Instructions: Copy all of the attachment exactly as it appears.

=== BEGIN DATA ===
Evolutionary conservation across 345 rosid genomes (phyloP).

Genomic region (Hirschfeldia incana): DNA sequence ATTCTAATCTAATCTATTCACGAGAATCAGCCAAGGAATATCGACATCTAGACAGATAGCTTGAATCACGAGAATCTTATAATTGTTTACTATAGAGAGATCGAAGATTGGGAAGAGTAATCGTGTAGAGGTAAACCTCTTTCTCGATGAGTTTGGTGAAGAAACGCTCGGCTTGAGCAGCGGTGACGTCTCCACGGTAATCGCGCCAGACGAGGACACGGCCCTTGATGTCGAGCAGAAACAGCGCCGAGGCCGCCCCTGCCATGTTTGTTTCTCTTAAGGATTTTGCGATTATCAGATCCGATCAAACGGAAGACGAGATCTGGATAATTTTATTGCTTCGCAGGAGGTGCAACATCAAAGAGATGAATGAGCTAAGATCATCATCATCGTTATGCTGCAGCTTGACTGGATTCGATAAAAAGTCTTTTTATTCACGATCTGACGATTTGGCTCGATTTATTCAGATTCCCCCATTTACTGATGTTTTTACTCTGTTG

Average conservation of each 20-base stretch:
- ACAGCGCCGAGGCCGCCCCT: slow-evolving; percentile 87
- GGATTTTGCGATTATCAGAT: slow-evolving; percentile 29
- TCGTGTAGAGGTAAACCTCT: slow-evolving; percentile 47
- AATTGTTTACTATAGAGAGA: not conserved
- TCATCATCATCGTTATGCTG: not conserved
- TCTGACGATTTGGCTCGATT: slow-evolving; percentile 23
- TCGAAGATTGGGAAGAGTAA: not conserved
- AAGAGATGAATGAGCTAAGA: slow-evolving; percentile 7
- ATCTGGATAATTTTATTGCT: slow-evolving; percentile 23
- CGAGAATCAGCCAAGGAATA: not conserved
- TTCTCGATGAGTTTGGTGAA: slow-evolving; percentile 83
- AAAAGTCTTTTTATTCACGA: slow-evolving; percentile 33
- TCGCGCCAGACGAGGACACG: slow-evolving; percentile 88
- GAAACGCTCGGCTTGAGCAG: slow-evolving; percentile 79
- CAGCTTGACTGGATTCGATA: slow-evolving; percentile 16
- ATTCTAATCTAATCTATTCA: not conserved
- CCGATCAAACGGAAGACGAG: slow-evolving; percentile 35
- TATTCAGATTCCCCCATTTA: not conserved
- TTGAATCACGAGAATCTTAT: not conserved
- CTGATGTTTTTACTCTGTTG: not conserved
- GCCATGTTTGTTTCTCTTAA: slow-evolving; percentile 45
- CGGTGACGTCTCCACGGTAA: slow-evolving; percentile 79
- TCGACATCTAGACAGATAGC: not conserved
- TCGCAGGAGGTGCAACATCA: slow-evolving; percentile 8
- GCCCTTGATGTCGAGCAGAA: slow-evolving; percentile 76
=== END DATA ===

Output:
Evolutionary conservation across 345 rosid genomes (phyloP).

Genomic region (Hirschfeldia incana): DNA sequence ATTCTAATCTAATCTATTCACGAGAATCAGCCAAGGAATATCGACATCTAGACAGATAGCTTGAATCACGAGAATCTTATAATTGTTTACTATAGAGAGATCGAAGATTGGGAAGAGTAATCGTGTAGAGGTAAACCTCTTTCTCGATGAGTTTGGTGAAGAAACGCTCGGCTTGAGCAGCGGTGACGTCTCCACGGTAATCGCGCCAGACGAGGACACGGCCCTTGATGTCGAGCAGAAACAGCGCCGAGGCCGCCCCTGCCATGTTTGTTTCTCTTAAGGATTTTGCGATTATCAGATCCGATCAAACGGAAGACGAGATCTGGATAATTTTATTGCTTCGCAGGAGGTGCAACATCAAAGAGATGAATGAGCTAAGATCATCATCATCGTTATGCTGCAGCTTGACTGGATTCGATAAAAAGTCTTTTTATTCACGATCTGACGATTTGGCTCGATTTATTCAGATTCCCCCATTTACTGATGTTTTTACTCTGTTG

Average conservation of each 20-base stretch:
- ACAGCGCCGAGGCCGCCCCT: slow-evolving; percentile 87
- GGATTTTGCGATTATCAGAT: slow-evolving; percentile 29
- TCGTGTAGAGGTAAACCTCT: slow-evolving; percentile 47
- AATTGTTTACTATAGAGAGA: not conserved
- TCATCATCATCGTTATGCTG: not conserved
- TCTGACGATTTGGCTCGATT: slow-evolving; percentile 23
- TCGAAGATTGGGAAGAGTAA: not conserved
- AAGAGATGAATGAGCTAAGA: slow-evolving; percentile 7
- ATCTGGATAATTTTATTGCT: slow-evolving; percentile 23
- CGAGAATCAGCCAAGGAATA: not conserved
- TTCTCGATGAGTTTGGTGAA: slow-evolving; percentile 83
- AAAAGTCTTTTTATTCACGA: slow-evolving; percentile 33
- TCGCGCCAGACGAGGACACG: slow-evolving; percentile 88
- GAAACGCTCGGCTTGAGCAG: slow-evolving; percentile 79
- CAGCTTGACTGGATTCGATA: slow-evolving; percentile 16
- ATTCTAATCTAATCTATTCA: not conserved
- CCGATCAAACGGAAGACGAG: slow-evolving; percentile 35
- TATTCAGATTCCCCCATTTA: not conserved
- TTGAATCACGAGAATCTTAT: not conserved
- CTGATGTTTTTACTCTGTTG: not conserved
- GCCATGTTTGTTTCTCTTAA: slow-evolving; percentile 45
- CGGTGACGTCTCCACGGTAA: slow-evolving; percentile 79
- TCGACATCTAGACAGATAGC: not conserved
- TCGCAGGAGGTGCAACATCA: slow-evolving; percentile 8
- GCCCTTGATGTCGAGCAGAA: slow-evolving; percentile 76